4 comments:

Anthony said...

Hi Tim,

What really strikes me about climate change is that we, as individuals, are uniquely empowered to do something about it. We can be the change leaders, rather than looking to other levels of power.

In contrast to a lot of issues, if enough people are convinced to change our own behaviour, we can go a long way to solving the problem regardless of wether governments or corporations support it.

For example, if I decide to sell my car and walk everywhere, no one can stop me. If most Canadians did it, businesses and governments would be forced to adapt to this new reality. Urban and transportation planning would have to change.

The way I see it, it really comes down to a battle for meaning. You take your own experience, along with everything you hear from policy makers, scientists, activists, product marketers and media, and you have to make a personal decision.

Do I think this is really a problem, and am I willing to personally act on it? Once enough people answer "yes," we'll reach that tipping point where policy makers and corporations have no choice to respond.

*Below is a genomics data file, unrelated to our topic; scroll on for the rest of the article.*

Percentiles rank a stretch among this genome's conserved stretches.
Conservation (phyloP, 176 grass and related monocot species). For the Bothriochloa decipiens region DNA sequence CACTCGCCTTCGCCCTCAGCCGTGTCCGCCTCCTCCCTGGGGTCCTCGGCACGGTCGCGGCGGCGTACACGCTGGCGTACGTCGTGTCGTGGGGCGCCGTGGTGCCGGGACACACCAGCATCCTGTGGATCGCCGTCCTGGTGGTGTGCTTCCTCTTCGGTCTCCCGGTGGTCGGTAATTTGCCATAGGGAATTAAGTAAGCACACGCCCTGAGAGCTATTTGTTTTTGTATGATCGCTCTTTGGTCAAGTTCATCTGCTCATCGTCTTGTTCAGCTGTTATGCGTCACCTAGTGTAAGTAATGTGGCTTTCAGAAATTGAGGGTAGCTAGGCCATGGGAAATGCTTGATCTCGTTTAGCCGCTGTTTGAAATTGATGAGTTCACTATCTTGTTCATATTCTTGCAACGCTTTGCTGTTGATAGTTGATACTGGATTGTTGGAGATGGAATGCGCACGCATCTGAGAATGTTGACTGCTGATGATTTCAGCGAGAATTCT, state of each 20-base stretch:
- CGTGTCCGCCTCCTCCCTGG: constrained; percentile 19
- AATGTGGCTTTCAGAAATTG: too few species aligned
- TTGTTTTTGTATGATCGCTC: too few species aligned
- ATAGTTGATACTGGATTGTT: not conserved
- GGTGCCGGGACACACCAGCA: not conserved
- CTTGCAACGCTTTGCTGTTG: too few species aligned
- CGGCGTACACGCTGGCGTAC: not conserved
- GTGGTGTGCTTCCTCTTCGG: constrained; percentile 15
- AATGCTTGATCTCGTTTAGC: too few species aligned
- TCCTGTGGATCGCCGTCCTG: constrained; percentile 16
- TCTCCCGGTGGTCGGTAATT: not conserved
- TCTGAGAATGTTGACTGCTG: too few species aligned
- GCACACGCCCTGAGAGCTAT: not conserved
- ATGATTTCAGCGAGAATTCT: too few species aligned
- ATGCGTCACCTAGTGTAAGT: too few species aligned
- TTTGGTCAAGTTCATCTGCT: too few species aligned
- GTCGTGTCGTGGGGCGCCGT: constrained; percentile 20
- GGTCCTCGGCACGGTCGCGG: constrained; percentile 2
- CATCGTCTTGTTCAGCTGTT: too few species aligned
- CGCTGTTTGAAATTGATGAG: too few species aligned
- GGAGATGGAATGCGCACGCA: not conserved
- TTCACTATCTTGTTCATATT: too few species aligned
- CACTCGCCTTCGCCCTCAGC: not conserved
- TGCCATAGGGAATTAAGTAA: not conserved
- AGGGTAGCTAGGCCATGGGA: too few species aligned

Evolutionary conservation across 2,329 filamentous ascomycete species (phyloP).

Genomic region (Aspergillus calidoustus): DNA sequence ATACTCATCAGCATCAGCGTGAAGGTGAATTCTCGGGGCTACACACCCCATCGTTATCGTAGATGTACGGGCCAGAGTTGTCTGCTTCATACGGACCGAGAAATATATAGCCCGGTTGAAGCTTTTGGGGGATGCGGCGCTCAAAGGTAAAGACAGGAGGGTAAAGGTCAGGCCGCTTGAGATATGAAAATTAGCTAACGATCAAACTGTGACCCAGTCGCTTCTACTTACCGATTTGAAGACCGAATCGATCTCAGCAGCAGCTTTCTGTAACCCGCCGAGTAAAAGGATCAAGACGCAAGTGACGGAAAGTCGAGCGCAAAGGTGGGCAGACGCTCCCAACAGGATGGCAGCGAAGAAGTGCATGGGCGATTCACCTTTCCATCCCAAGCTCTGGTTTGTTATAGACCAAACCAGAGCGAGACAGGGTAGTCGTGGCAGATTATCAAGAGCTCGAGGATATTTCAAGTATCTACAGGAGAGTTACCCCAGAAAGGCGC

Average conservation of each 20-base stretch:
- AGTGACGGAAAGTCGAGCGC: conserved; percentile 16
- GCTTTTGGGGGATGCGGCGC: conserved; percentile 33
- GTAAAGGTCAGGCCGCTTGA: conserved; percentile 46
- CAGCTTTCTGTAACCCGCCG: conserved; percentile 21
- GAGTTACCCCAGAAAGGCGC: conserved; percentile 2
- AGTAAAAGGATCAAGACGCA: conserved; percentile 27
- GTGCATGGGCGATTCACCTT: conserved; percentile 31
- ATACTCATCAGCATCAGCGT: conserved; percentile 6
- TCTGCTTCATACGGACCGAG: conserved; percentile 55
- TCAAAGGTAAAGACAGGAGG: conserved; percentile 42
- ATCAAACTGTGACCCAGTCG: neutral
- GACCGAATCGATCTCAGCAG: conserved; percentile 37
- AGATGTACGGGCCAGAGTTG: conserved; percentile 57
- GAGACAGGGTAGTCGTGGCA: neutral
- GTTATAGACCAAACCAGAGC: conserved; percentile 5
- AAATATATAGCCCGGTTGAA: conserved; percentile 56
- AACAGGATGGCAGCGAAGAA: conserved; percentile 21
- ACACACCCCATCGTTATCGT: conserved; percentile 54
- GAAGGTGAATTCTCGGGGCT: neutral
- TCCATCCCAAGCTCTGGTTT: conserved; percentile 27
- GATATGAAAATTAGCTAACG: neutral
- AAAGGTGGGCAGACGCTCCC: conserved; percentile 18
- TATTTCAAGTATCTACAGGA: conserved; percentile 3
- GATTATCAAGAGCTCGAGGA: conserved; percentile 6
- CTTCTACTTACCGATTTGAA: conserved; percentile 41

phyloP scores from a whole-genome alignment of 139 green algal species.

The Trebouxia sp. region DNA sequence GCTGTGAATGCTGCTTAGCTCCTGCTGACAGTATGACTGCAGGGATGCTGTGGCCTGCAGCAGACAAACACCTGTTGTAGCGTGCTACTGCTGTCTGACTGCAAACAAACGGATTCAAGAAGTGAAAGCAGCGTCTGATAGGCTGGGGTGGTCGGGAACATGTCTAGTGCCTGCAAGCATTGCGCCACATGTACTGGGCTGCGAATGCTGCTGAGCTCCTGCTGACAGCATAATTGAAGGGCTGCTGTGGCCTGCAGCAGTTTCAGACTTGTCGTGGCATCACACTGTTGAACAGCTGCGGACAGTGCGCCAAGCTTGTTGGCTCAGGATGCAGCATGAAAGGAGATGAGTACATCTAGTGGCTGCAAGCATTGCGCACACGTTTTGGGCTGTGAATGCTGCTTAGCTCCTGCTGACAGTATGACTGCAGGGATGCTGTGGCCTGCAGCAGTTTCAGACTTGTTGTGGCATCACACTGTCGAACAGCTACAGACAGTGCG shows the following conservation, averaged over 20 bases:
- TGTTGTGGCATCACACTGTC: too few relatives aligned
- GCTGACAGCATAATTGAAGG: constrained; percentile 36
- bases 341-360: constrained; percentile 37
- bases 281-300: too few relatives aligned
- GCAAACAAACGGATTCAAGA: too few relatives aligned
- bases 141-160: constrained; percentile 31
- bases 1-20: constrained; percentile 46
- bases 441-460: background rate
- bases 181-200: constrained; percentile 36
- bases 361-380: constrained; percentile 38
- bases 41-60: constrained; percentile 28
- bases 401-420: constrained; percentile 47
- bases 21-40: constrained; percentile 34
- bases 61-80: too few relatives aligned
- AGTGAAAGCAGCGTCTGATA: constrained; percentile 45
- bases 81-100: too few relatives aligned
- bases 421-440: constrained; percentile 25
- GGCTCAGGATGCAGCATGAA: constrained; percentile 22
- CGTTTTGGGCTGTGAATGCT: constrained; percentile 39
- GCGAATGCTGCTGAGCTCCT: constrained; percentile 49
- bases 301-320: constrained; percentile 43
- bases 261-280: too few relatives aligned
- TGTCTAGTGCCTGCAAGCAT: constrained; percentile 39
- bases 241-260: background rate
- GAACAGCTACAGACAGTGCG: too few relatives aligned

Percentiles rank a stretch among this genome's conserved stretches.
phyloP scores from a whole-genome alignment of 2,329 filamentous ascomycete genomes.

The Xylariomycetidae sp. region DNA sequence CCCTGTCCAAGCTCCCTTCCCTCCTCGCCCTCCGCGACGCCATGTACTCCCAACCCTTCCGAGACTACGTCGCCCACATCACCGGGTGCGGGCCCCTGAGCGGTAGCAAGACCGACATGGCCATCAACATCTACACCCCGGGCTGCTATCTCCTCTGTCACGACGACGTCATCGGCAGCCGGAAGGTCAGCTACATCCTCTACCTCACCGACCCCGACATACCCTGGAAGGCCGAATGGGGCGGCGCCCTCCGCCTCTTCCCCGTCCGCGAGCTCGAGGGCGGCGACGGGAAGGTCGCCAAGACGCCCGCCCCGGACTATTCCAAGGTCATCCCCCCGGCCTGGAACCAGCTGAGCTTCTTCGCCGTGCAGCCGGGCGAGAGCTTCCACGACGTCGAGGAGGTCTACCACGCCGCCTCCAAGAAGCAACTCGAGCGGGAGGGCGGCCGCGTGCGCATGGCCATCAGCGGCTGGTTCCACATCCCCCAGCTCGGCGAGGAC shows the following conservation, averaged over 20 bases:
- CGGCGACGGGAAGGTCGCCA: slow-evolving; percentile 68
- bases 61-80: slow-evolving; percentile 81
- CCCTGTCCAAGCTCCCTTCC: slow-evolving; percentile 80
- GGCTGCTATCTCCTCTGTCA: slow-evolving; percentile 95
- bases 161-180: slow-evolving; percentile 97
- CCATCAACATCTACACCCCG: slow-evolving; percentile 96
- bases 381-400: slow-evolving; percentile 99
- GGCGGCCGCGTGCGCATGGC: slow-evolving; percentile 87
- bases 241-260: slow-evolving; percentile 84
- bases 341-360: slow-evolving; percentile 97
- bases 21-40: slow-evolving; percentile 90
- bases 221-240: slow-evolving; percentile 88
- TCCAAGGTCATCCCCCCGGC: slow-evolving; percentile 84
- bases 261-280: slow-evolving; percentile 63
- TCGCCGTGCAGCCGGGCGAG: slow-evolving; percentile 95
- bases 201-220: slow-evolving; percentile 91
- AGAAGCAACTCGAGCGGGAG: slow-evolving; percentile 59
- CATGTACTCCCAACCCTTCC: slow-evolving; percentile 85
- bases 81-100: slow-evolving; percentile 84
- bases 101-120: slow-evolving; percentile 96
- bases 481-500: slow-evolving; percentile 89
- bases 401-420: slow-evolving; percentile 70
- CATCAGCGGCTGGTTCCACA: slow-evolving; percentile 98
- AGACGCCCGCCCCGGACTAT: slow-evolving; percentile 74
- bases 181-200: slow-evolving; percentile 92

I don't blame our lawmakers or corporations one bit. We keep consuming all this stuff, and we demand it. Why should they change? We as individuals need to change first.

T said...

I agree, Anthony.

But it's a chicken and egg sort of thing. Would we want as much without the super-sexed marketing images we're bombarded with?

I traveled through Laos last year. Laos is stuck in the past. There is very little one can point to and call "globalization" there, as you can across the border in hyper globalized Thailand. There are few ads, and the ones that do exist are handpainted, simple, and very quaint.

Being there for a month removed so much anxiety from me. The rivers, mountains and delicious beer Lao obvioiusly played a role, but the lack of marketing and the pressure to aspire to something else did, too.

So maybe without so much pressure to consume, we'd actually stop consuming so much?

Watching the news the other night, I realized that corporations, not governments, are getting the message that people want change. The CEOs of 10 major corporations jointly sent a letter to George Bush demanding a reduction in carbon emissions.

They know being green can be profitable, which tells me we've reached a tipping points of sorts with big business. Sad that it had to come from CEOs, not politicians, but it shows you the power of money to influence decisions.